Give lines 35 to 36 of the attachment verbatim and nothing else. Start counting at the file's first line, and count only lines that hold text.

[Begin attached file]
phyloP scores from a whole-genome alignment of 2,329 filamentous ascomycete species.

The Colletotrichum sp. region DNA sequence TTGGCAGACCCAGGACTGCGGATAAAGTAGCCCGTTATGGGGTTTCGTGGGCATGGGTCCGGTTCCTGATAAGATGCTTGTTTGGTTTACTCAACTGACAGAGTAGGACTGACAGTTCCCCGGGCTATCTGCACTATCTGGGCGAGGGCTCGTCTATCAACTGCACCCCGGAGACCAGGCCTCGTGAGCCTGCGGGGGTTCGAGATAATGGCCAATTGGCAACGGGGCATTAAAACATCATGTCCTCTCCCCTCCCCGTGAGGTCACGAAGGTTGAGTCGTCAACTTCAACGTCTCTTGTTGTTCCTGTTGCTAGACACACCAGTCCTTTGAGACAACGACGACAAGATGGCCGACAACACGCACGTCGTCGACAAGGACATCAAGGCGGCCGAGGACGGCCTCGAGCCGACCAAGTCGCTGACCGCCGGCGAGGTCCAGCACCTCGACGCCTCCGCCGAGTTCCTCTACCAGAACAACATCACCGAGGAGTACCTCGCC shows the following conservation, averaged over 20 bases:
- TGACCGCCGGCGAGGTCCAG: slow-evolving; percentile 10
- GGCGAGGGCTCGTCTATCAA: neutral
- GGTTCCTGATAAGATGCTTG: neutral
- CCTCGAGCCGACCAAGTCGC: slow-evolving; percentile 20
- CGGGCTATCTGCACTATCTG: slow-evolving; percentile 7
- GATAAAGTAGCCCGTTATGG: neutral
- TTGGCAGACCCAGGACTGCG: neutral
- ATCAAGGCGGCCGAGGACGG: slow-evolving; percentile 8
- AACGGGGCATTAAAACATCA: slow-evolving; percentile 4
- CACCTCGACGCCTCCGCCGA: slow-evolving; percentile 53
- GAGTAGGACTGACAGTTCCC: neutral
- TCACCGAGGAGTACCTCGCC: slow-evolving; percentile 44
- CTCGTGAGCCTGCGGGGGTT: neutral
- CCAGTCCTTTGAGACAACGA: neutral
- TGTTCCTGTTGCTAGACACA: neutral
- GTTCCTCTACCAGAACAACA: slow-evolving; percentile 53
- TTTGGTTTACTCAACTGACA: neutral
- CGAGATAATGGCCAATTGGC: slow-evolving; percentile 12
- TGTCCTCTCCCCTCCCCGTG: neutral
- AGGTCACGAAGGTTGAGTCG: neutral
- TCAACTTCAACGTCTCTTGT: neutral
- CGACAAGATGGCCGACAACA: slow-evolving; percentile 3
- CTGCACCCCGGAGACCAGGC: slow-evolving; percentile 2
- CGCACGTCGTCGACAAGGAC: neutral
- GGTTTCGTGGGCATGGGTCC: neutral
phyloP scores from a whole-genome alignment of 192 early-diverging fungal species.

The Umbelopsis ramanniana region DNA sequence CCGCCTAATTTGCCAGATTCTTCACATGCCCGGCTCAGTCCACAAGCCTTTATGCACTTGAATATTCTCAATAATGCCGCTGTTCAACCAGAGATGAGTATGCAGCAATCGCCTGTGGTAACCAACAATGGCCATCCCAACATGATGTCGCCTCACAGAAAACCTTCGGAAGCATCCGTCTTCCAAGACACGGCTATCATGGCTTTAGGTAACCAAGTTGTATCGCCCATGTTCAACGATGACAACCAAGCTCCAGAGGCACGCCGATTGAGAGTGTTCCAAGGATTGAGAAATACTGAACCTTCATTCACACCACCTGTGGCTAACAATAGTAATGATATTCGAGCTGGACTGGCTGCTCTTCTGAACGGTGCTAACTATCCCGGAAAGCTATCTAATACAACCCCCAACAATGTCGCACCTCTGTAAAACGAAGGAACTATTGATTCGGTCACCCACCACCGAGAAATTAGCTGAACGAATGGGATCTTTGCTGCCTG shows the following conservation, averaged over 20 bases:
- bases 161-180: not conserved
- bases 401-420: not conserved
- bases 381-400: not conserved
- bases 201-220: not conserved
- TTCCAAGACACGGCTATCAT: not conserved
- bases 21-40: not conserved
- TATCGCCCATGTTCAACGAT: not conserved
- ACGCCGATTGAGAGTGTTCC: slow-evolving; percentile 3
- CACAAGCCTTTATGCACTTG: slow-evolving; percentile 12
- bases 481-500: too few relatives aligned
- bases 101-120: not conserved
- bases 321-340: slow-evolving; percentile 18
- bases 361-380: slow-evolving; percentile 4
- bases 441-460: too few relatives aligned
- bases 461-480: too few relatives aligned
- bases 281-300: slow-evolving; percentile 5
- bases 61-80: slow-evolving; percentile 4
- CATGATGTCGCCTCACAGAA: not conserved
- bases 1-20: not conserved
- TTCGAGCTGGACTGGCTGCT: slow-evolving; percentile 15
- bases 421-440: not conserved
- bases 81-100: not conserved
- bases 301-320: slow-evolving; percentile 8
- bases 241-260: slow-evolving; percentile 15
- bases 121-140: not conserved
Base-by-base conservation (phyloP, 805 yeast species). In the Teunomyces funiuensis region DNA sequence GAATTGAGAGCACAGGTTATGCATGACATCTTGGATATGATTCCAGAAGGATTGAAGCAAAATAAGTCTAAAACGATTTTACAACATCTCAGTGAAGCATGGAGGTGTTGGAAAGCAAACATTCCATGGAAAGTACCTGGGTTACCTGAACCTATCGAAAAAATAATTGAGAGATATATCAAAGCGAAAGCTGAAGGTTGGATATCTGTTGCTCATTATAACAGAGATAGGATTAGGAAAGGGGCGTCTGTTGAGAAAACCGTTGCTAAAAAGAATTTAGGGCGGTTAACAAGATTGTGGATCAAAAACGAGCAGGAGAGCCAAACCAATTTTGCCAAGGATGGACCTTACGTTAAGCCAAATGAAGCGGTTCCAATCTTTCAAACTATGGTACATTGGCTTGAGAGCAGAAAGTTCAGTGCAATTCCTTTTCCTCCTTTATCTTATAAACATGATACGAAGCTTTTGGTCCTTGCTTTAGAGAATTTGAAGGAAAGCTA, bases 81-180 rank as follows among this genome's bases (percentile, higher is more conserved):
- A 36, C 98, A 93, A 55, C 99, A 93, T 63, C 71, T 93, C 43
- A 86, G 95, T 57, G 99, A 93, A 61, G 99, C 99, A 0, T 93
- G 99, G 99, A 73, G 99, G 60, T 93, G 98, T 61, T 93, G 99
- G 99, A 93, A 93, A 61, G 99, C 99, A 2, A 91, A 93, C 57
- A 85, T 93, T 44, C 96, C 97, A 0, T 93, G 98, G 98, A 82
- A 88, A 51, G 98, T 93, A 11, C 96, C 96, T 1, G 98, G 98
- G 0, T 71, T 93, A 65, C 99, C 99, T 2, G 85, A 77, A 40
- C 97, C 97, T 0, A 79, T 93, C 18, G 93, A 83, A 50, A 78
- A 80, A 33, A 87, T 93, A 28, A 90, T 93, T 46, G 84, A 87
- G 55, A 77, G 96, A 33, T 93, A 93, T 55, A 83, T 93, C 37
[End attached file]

- bases 21-40: not conserved
- TATCGCCCATGTTCAACGAT: not conserved